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Whelchel Coat of Arms / Whelchel Family Crest

This German surname of WHELCHEL was originally derived from a Germanic personal name composed of the elements WALD (rule) and HERI (army). The name was introduced into England by the Normans during the Invasion of 1066 in the form WALTIER and WAUTIER. Surnames are divided into four categories, from occupations, nicknames, baptismal and locational. All the main types of these are found in German-speaking areas, and names derived from occupations and from nicknames are particularly common. A number of these are Jewish. Patronymic surnames are derived from vernacular Germanic given names, often honouring Christian saints. Regional and ethnic names are also common. The German preposition 'von (from) or 'of', used with habitation names, is taken as a mark of aristocracy, and usually denoted proprietorship of the village or estate from where they came. Some members of the nobility affected the form VON UND ZU with their titles. In eastern Germany there was a heavy influence both from and on neighbouring Slavonic languages. Many Prussian surnames are of Slavonic origin. A notable member of the name was the American naval officer, John Esten Whelchel. He served in USS Rochester, Atlantic Convoy Duty, in World War I and as Chief of Staff to service squadrons, USS San Francisco, South Pacific, in World War II. He retired as Vice Admiral in August 1947, and found a new career in real estate and farming. Another member was the American banker, Clarence Antony Whelchel, (1899-1972). Between 1944 and 1972, he was the Director of the Nashville branch of Federal Reserve Bank, Atlanta. Because of the close relationship between the English and German languages, some Germans are able to transform their names to the English form just by dropping a single letter. Many Germans have re-spelt their names in America. After the start of the first World War, Germans in great numbers Anglicized their names in an effort to remove all doubt as to their patriotism. Afterwards some changed back, and then during World War II the problem became acute once more, and the changing started all over again, although not with as much intensity. Many immigrants from Germany settled in Pennsylvania.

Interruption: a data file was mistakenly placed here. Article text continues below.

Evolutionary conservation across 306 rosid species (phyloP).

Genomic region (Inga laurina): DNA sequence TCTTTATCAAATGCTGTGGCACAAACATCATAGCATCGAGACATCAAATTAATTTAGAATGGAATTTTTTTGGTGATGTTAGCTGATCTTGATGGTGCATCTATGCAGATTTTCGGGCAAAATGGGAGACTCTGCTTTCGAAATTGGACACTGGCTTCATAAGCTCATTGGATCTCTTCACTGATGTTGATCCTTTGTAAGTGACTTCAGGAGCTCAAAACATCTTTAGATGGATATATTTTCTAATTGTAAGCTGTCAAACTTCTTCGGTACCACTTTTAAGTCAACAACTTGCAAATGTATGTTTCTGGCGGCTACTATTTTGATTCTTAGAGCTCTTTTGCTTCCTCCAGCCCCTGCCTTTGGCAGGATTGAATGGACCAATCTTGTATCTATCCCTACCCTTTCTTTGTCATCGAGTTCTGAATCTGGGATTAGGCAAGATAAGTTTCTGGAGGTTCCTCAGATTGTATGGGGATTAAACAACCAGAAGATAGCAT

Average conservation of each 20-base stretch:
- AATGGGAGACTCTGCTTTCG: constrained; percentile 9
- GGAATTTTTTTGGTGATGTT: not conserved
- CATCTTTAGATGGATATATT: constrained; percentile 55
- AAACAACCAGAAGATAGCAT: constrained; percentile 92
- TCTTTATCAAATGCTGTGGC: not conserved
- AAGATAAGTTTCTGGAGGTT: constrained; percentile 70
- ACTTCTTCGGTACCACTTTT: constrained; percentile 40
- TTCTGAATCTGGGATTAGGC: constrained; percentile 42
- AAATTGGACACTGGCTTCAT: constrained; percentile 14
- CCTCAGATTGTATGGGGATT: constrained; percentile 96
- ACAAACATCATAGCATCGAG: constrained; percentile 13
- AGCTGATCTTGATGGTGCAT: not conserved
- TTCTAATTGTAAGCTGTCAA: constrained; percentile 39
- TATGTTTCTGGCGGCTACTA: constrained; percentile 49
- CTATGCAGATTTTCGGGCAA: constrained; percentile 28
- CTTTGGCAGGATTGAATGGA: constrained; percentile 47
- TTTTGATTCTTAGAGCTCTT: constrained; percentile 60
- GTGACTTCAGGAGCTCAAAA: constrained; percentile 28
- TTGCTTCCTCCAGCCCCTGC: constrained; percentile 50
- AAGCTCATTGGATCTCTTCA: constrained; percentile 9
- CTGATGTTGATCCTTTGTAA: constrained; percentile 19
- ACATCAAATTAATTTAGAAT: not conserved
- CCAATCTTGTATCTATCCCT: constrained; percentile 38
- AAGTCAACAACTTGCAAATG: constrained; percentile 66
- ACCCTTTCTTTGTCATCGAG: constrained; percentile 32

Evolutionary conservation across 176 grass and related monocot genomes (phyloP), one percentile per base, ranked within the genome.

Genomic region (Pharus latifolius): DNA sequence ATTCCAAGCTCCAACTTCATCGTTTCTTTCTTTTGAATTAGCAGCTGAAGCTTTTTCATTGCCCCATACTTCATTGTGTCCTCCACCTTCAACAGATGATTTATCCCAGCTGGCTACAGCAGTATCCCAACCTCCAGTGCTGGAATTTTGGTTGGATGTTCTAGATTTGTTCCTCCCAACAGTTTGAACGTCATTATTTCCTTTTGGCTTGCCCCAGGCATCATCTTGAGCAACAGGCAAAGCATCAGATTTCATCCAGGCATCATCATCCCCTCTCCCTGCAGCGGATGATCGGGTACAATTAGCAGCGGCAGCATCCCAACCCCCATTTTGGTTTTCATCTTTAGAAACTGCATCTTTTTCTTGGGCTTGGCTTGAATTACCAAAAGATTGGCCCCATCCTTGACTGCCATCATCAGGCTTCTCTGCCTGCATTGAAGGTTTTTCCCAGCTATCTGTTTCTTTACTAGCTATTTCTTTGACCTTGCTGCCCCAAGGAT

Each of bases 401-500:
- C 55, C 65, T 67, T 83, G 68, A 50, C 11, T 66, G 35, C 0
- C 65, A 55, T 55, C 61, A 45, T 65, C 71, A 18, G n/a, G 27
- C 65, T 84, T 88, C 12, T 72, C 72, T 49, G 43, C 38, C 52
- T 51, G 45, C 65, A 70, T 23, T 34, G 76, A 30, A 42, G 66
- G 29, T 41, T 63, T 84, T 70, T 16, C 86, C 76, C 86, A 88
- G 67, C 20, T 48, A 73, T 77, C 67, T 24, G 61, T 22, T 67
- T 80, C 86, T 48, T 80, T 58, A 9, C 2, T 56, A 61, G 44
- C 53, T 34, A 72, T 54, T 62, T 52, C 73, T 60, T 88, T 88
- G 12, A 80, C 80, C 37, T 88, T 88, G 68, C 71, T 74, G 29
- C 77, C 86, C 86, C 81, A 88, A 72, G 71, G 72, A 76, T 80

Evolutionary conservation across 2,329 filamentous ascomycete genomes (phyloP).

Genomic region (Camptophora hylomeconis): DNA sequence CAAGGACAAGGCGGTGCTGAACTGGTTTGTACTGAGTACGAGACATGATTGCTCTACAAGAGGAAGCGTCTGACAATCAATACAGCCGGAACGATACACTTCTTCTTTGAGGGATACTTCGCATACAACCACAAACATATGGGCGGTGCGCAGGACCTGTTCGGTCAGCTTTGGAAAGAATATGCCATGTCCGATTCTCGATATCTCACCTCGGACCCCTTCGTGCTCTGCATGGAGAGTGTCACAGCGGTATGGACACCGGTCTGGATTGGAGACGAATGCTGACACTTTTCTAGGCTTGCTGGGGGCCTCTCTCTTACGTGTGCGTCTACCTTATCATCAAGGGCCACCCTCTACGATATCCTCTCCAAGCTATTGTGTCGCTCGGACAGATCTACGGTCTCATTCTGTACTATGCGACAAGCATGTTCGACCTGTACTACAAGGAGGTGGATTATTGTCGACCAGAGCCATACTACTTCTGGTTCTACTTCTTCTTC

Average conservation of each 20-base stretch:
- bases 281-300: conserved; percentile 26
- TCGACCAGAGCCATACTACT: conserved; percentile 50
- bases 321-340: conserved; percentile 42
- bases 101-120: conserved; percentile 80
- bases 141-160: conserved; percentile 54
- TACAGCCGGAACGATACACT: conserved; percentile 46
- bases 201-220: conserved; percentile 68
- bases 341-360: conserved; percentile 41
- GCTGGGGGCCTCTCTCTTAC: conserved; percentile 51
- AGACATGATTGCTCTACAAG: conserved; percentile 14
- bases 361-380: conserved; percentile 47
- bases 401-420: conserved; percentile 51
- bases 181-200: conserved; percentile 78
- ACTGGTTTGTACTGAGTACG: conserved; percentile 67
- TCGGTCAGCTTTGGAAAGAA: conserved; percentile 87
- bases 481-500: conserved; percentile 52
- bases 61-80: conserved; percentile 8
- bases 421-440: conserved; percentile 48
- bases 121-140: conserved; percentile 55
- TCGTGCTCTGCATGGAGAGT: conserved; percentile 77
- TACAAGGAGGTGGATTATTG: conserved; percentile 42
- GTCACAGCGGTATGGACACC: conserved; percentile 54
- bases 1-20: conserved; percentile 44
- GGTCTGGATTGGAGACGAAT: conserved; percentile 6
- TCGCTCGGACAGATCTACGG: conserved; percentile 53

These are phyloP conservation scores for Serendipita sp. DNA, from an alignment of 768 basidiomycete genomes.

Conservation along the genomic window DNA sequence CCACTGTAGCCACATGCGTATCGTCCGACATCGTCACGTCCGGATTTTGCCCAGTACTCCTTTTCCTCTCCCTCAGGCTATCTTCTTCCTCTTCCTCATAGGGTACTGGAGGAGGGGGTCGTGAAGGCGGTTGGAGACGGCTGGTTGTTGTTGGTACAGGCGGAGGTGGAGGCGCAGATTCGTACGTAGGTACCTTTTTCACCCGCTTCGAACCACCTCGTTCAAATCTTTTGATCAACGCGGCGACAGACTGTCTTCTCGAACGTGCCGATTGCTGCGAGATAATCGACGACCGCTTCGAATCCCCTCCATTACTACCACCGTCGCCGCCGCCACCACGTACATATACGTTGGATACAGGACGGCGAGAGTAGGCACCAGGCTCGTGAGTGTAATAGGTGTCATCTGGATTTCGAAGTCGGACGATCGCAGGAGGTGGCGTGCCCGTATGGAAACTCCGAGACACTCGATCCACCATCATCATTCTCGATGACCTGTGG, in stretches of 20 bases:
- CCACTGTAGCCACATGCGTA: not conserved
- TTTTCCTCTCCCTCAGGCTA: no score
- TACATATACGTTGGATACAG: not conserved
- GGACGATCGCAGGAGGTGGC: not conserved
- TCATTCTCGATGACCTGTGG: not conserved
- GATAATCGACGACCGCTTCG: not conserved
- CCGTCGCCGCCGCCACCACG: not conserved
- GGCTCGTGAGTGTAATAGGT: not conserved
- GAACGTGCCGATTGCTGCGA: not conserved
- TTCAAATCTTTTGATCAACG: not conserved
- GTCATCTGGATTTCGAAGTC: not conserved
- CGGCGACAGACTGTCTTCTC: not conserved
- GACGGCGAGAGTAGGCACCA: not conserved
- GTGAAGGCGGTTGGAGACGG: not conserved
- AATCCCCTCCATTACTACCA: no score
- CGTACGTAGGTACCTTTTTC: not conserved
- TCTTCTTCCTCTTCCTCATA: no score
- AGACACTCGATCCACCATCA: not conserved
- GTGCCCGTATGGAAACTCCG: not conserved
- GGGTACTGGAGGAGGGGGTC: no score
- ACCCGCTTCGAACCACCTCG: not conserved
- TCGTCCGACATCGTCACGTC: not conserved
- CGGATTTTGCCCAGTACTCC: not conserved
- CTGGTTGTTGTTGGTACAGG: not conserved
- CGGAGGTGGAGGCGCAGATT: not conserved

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Last Updated: Dec. 1st, 2021

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